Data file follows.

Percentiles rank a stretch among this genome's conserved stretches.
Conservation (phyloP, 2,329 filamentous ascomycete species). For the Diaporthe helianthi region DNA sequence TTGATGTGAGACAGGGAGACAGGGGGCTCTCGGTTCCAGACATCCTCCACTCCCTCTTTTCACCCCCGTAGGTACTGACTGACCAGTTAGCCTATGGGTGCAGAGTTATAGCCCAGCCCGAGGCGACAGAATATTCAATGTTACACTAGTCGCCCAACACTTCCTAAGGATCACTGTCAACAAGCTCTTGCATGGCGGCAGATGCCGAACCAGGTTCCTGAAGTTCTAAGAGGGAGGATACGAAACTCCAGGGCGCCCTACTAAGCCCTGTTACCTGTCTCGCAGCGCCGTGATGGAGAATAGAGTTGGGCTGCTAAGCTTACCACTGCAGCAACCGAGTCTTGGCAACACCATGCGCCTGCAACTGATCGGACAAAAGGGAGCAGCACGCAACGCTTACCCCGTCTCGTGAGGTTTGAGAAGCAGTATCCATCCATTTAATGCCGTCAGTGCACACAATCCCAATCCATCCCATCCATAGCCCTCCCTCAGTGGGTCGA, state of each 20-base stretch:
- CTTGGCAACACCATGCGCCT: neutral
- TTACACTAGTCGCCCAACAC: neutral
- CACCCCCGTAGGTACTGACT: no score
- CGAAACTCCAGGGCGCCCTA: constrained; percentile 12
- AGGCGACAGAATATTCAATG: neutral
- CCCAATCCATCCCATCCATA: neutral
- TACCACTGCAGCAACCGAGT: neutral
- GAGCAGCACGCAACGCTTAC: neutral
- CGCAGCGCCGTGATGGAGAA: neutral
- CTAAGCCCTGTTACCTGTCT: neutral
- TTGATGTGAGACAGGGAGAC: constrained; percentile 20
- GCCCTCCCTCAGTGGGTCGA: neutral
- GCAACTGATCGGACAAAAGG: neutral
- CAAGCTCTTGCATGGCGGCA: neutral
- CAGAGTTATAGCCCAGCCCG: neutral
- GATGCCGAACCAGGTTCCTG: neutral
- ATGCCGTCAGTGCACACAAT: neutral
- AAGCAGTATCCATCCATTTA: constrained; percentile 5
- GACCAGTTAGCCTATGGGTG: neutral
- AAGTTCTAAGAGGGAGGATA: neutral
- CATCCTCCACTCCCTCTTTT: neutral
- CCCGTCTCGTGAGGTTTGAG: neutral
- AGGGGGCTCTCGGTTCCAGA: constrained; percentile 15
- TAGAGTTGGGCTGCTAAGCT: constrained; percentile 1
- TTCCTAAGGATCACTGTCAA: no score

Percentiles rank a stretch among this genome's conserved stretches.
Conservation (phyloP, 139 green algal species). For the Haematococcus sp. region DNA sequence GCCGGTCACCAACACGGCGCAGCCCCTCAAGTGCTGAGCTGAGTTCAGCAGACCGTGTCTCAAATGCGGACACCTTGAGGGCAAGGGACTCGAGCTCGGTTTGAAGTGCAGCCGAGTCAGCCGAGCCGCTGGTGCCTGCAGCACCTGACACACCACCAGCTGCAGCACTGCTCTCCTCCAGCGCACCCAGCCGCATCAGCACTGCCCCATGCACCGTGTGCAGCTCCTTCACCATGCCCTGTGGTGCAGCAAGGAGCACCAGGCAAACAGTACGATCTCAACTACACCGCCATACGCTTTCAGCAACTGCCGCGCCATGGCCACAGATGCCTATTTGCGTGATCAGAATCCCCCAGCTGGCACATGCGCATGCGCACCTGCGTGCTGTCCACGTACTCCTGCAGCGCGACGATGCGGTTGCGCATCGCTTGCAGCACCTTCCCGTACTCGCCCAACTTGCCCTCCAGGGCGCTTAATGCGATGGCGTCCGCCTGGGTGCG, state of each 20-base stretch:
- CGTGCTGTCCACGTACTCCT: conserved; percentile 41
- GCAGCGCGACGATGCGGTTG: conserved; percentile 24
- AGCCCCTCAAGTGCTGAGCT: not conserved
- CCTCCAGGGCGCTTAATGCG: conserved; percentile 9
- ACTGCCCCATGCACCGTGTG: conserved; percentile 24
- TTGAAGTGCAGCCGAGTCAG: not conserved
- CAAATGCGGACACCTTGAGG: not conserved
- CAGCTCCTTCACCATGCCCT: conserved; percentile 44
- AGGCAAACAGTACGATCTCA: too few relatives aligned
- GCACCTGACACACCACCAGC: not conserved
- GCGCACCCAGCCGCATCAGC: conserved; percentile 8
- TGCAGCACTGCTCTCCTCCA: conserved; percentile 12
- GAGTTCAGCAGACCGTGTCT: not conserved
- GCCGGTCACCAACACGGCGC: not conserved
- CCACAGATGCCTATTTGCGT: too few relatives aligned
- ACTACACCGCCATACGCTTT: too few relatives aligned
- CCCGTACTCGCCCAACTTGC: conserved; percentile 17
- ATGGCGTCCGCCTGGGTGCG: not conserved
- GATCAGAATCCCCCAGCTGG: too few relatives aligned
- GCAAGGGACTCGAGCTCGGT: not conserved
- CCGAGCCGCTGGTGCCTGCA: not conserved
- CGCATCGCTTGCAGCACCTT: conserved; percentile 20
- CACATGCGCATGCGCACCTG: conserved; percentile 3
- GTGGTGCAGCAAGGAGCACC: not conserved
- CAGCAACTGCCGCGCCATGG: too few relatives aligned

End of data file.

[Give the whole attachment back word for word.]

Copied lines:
Percentiles rank a stretch among this genome's conserved stretches.
Conservation (phyloP, 2,329 filamentous ascomycete species). For the Diaporthe helianthi region DNA sequence TTGATGTGAGACAGGGAGACAGGGGGCTCTCGGTTCCAGACATCCTCCACTCCCTCTTTTCACCCCCGTAGGTACTGACTGACCAGTTAGCCTATGGGTGCAGAGTTATAGCCCAGCCCGAGGCGACAGAATATTCAATGTTACACTAGTCGCCCAACACTTCCTAAGGATCACTGTCAACAAGCTCTTGCATGGCGGCAGATGCCGAACCAGGTTCCTGAAGTTCTAAGAGGGAGGATACGAAACTCCAGGGCGCCCTACTAAGCCCTGTTACCTGTCTCGCAGCGCCGTGATGGAGAATAGAGTTGGGCTGCTAAGCTTACCACTGCAGCAACCGAGTCTTGGCAACACCATGCGCCTGCAACTGATCGGACAAAAGGGAGCAGCACGCAACGCTTACCCCGTCTCGTGAGGTTTGAGAAGCAGTATCCATCCATTTAATGCCGTCAGTGCACACAATCCCAATCCATCCCATCCATAGCCCTCCCTCAGTGGGTCGA, state of each 20-base stretch:
- CTTGGCAACACCATGCGCCT: neutral
- TTACACTAGTCGCCCAACAC: neutral
- CACCCCCGTAGGTACTGACT: no score
- CGAAACTCCAGGGCGCCCTA: constrained; percentile 12
- AGGCGACAGAATATTCAATG: neutral
- CCCAATCCATCCCATCCATA: neutral
- TACCACTGCAGCAACCGAGT: neutral
- GAGCAGCACGCAACGCTTAC: neutral
- CGCAGCGCCGTGATGGAGAA: neutral
- CTAAGCCCTGTTACCTGTCT: neutral
- TTGATGTGAGACAGGGAGAC: constrained; percentile 20
- GCCCTCCCTCAGTGGGTCGA: neutral
- GCAACTGATCGGACAAAAGG: neutral
- CAAGCTCTTGCATGGCGGCA: neutral
- CAGAGTTATAGCCCAGCCCG: neutral
- GATGCCGAACCAGGTTCCTG: neutral
- ATGCCGTCAGTGCACACAAT: neutral
- AAGCAGTATCCATCCATTTA: constrained; percentile 5
- GACCAGTTAGCCTATGGGTG: neutral
- AAGTTCTAAGAGGGAGGATA: neutral
- CATCCTCCACTCCCTCTTTT: neutral
- CCCGTCTCGTGAGGTTTGAG: neutral
- AGGGGGCTCTCGGTTCCAGA: constrained; percentile 15
- TAGAGTTGGGCTGCTAAGCT: constrained; percentile 1
- TTCCTAAGGATCACTGTCAA: no score

Percentiles rank a stretch among this genome's conserved stretches.
Conservation (phyloP, 139 green algal species). For the Haematococcus sp. region DNA sequence GCCGGTCACCAACACGGCGCAGCCCCTCAAGTGCTGAGCTGAGTTCAGCAGACCGTGTCTCAAATGCGGACACCTTGAGGGCAAGGGACTCGAGCTCGGTTTGAAGTGCAGCCGAGTCAGCCGAGCCGCTGGTGCCTGCAGCACCTGACACACCACCAGCTGCAGCACTGCTCTCCTCCAGCGCACCCAGCCGCATCAGCACTGCCCCATGCACCGTGTGCAGCTCCTTCACCATGCCCTGTGGTGCAGCAAGGAGCACCAGGCAAACAGTACGATCTCAACTACACCGCCATACGCTTTCAGCAACTGCCGCGCCATGGCCACAGATGCCTATTTGCGTGATCAGAATCCCCCAGCTGGCACATGCGCATGCGCACCTGCGTGCTGTCCACGTACTCCTGCAGCGCGACGATGCGGTTGCGCATCGCTTGCAGCACCTTCCCGTACTCGCCCAACTTGCCCTCCAGGGCGCTTAATGCGATGGCGTCCGCCTGGGTGCG, state of each 20-base stretch:
- CGTGCTGTCCACGTACTCCT: conserved; percentile 41
- GCAGCGCGACGATGCGGTTG: conserved; percentile 24
- AGCCCCTCAAGTGCTGAGCT: not conserved
- CCTCCAGGGCGCTTAATGCG: conserved; percentile 9
- ACTGCCCCATGCACCGTGTG: conserved; percentile 24
- TTGAAGTGCAGCCGAGTCAG: not conserved
- CAAATGCGGACACCTTGAGG: not conserved
- CAGCTCCTTCACCATGCCCT: conserved; percentile 44
- AGGCAAACAGTACGATCTCA: too few relatives aligned
- GCACCTGACACACCACCAGC: not conserved
- GCGCACCCAGCCGCATCAGC: conserved; percentile 8
- TGCAGCACTGCTCTCCTCCA: conserved; percentile 12
- GAGTTCAGCAGACCGTGTCT: not conserved
- GCCGGTCACCAACACGGCGC: not conserved
- CCACAGATGCCTATTTGCGT: too few relatives aligned
- ACTACACCGCCATACGCTTT: too few relatives aligned
- CCCGTACTCGCCCAACTTGC: conserved; percentile 17
- ATGGCGTCCGCCTGGGTGCG: not conserved
- GATCAGAATCCCCCAGCTGG: too few relatives aligned
- GCAAGGGACTCGAGCTCGGT: not conserved
- CCGAGCCGCTGGTGCCTGCA: not conserved
- CGCATCGCTTGCAGCACCTT: conserved; percentile 20
- CACATGCGCATGCGCACCTG: conserved; percentile 3
- GTGGTGCAGCAAGGAGCACC: not conserved
- CAGCAACTGCCGCGCCATGG: too few relatives aligned